Tribal knowledge is a term I heard a long ways back, forgot about it, and then got reconnected to it a couple of times in the past few months. Here’s how Wikipedia defines "tribal knowledge": "any unwritten information that is known within a tribe but often unknown outside of it."
All organizations have tribal knowledge, sadly most of it gets lost in individual emails, corporate boardrooms and other daily meetings. It’s the information everyone who works in the organization knows but rarely shares – the unspoken "way things are done." But, what happens when someone leaves or someone joins? How is tribal information passed down from business generation to business generation? Through intranets and wikis, corporate Blogs and more, we have all of the available tools to share and nurture tribal knowledge within organizations.
The first question is, are we doing that effectively? (sadly, I think we all know the answer to that).
The second question is this: in a Web 2.0 world – where Social Media enables us to trust Consumers are co-developers – how can we extend the concept of tribal knowledge?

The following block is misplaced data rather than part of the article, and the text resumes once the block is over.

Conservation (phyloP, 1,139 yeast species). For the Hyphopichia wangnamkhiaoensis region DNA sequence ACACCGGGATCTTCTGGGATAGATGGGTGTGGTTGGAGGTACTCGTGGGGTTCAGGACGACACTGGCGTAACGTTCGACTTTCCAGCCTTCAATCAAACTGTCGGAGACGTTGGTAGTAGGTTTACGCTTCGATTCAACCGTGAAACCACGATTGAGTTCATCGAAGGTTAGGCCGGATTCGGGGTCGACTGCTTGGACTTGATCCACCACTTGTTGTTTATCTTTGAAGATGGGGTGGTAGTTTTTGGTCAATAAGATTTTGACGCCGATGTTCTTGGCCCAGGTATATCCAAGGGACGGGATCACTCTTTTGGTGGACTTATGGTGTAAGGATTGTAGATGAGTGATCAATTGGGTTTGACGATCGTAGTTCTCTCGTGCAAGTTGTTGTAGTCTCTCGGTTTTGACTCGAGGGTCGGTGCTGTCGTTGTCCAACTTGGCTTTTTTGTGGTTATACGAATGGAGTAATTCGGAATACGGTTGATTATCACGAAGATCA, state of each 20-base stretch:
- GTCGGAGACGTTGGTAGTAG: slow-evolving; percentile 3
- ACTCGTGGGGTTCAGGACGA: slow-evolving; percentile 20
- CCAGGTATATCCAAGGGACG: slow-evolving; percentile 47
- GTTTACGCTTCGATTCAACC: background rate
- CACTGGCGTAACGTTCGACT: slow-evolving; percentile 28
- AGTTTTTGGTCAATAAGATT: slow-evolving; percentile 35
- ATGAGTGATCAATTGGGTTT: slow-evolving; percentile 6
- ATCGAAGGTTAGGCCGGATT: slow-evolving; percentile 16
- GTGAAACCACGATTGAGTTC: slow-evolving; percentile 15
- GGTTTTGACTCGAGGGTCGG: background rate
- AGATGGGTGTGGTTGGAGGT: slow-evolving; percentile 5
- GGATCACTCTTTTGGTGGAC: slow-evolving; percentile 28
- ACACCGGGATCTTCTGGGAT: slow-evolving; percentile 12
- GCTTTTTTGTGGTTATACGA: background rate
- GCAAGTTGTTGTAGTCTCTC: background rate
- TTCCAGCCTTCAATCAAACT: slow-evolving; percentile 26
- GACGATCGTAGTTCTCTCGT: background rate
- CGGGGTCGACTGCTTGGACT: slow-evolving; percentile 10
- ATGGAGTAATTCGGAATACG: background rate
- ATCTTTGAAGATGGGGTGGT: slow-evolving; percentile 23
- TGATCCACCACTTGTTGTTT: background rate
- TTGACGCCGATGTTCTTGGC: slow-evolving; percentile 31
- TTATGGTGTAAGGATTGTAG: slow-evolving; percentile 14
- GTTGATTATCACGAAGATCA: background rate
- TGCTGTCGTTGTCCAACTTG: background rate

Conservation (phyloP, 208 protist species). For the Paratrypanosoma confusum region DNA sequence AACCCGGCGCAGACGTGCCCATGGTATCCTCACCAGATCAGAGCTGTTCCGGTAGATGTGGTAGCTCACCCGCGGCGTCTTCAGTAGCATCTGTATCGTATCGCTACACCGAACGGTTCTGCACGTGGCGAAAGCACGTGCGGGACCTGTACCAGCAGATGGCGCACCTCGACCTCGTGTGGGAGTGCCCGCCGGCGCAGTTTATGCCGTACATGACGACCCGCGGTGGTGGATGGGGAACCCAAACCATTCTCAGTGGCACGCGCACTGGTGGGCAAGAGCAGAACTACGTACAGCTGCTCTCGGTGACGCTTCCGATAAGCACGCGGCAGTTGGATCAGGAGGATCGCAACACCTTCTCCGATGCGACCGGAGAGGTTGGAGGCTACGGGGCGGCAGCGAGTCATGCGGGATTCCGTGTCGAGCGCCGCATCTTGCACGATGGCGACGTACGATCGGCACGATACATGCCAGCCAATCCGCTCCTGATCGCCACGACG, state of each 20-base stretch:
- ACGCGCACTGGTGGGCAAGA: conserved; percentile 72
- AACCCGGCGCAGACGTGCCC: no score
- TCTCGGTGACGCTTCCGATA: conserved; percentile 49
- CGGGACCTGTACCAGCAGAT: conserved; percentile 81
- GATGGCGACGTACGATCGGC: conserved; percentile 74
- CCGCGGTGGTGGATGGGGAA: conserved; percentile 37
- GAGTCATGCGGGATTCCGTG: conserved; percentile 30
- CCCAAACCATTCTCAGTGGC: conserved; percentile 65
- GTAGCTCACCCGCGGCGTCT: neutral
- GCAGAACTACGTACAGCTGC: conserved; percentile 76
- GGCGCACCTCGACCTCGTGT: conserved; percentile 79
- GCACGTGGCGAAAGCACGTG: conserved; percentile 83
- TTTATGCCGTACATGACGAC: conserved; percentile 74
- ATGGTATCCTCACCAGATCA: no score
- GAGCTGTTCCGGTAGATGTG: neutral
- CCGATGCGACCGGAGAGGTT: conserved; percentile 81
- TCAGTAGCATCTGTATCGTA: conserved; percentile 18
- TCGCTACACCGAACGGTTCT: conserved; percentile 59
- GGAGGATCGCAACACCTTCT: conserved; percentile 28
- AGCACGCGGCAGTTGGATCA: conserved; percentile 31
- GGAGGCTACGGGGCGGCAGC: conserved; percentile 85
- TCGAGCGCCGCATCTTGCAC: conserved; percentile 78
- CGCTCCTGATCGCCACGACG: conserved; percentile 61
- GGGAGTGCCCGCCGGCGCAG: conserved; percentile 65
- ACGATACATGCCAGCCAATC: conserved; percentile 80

I got pretty excited about the article, The Charms of Wikipedia, by Nicholson Barker, in The New York Review of Books (you can read my full Blog posting about it here: Wikipedia Is More Charming Than Ever). I think Marketers tend to forget that wikis – and the notion of opening up certain web pages for all to edit – can be one of the most powerful ideas in a Marketing world where brands are doing whatever they can to connect to their Consumers and empowering them to connect to one another as well.
I love the idea of tribal knowledge even more when you layer on top of it the many tools and technologies that we all have at our disposal to make all of our lives easier and more engaging. It may not have the sex of an ad campaign, but it certainly holds the answer to many of the common questions we all hear about how Marketing can connect in a world where it seems increasingly more difficult to garner anyone’s attention.
Two concepts to meditate on: making your companies’ tribal knowledge accessible to all on your team, and them making the tribal knowledge of your brands, products and services flattened between your keepers of the brand, consumers and potential customers.